“The place to improve the world is first in one’s own heart and head and hands, and then work outward from there.”
(― Robert M. Pirsig, Zen and the Art of Motorcycle Maintenance: An Inquiry Into Values)
The alarm ended his reverie, and he kissed his wife awake. As she drove him downtown to the bus station; he thanked her repeatedly, between gulps of his coffee. She responded, repeatedly, by making him promise to eat at least three times on the trip back. He punctuated the final promise with a peck on her cheek as she deposited him at the station entrance. He would call her from Buffalo during the layover, to make sure she was up in time for work.
He slung his bag over his shoulder, patted his chest for his ticket, and stepped through the door to the counter. Three or four buses were leaving, and he was directed to the proper line for boarding:
There was little, if any conversation; small talk; or banter of any kind, even to ask someone to “save their place” in line if they needed to use the restroom or to get a coffee. They would simply claim their ‘turf’ with their bag and leave. “Social media”, thought Stefan, was big on technology but small on ‘social”.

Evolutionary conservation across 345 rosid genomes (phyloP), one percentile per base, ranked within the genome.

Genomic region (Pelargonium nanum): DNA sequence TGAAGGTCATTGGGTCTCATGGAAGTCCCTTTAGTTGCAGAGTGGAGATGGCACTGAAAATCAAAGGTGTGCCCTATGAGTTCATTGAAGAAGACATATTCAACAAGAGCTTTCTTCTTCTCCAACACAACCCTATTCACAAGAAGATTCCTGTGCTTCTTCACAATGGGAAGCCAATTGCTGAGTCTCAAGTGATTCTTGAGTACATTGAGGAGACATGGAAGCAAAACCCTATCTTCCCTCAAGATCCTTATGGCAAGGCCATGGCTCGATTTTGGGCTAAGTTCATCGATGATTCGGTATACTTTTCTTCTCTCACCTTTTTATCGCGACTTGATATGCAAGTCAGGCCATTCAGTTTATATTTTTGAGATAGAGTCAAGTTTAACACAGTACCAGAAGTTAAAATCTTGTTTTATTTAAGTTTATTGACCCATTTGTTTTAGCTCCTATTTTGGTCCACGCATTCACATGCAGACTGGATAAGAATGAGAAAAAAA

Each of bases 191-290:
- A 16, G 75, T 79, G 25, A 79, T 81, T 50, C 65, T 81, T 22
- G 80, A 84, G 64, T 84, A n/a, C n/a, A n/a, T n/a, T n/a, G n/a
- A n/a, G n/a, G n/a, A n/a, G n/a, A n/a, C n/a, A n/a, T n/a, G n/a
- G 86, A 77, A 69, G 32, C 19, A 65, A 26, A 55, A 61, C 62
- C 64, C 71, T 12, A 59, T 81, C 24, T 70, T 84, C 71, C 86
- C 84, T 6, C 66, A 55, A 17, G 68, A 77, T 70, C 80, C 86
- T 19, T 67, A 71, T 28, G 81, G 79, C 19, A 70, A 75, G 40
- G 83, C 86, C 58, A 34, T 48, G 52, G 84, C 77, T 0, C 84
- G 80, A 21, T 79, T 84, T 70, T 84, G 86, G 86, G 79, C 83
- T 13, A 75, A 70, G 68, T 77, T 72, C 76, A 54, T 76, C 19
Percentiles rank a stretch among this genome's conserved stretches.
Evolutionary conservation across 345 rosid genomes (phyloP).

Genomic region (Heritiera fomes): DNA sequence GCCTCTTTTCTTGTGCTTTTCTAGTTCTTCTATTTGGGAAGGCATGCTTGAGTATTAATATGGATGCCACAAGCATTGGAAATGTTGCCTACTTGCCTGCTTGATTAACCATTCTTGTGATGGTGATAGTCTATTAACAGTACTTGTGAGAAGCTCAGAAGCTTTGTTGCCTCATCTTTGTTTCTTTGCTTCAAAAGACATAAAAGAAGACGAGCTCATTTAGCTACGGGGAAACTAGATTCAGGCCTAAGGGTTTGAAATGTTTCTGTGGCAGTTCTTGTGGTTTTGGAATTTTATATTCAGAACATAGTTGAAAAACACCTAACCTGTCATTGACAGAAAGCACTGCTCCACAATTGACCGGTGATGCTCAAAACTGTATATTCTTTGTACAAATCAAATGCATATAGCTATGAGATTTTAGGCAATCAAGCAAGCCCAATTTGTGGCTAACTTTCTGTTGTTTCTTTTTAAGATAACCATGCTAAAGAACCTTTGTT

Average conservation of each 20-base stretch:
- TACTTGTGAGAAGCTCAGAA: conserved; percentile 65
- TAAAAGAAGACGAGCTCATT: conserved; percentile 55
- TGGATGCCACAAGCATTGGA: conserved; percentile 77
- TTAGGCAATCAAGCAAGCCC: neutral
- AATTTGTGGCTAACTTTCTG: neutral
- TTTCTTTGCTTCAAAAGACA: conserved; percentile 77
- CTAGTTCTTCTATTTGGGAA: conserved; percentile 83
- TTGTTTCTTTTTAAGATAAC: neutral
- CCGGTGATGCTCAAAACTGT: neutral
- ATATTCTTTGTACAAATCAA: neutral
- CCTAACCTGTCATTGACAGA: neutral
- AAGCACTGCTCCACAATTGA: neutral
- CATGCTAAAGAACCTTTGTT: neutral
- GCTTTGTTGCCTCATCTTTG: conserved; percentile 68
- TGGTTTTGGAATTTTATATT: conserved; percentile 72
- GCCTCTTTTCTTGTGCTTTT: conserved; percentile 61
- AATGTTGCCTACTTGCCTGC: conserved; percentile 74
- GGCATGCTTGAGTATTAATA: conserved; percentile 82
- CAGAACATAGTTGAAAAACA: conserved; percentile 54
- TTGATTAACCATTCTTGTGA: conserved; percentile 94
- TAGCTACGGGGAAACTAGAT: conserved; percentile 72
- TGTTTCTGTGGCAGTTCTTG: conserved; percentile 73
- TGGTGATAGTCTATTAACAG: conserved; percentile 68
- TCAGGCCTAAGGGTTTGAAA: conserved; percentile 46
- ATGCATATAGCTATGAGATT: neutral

He initiated some small talk about the destinations of those in front of and behind him, but any responses were not followed by mutual inquiries as to his. He sat down Indian-style, and scanned The Weather Channel on his Windows Phone for the forecast in upstate New York. Upon boarding, he claimed a window-seat, claimed the aisle seat next to him with the ‘Jack Bauer’ bag, and settled in.
The ride was uneventful, and noteworthy only for the setting of the air-conditioning, which would have allowed a deli owner to transport a large bundle of gefilte fish in the overhead luggage bin all the way to New York City in a state of perfect preservation. As the sun came up, he resolved that it would not be prudent to nap or doze, as many young ‘fellow travelers’ were using the restroom behind him with the alarming frequency of people three times their age. He passed the time monitoring the progress of their travel on his GPS, and reading a 1962 Road & Track issue he had brought along because it had a road test of a Rambler.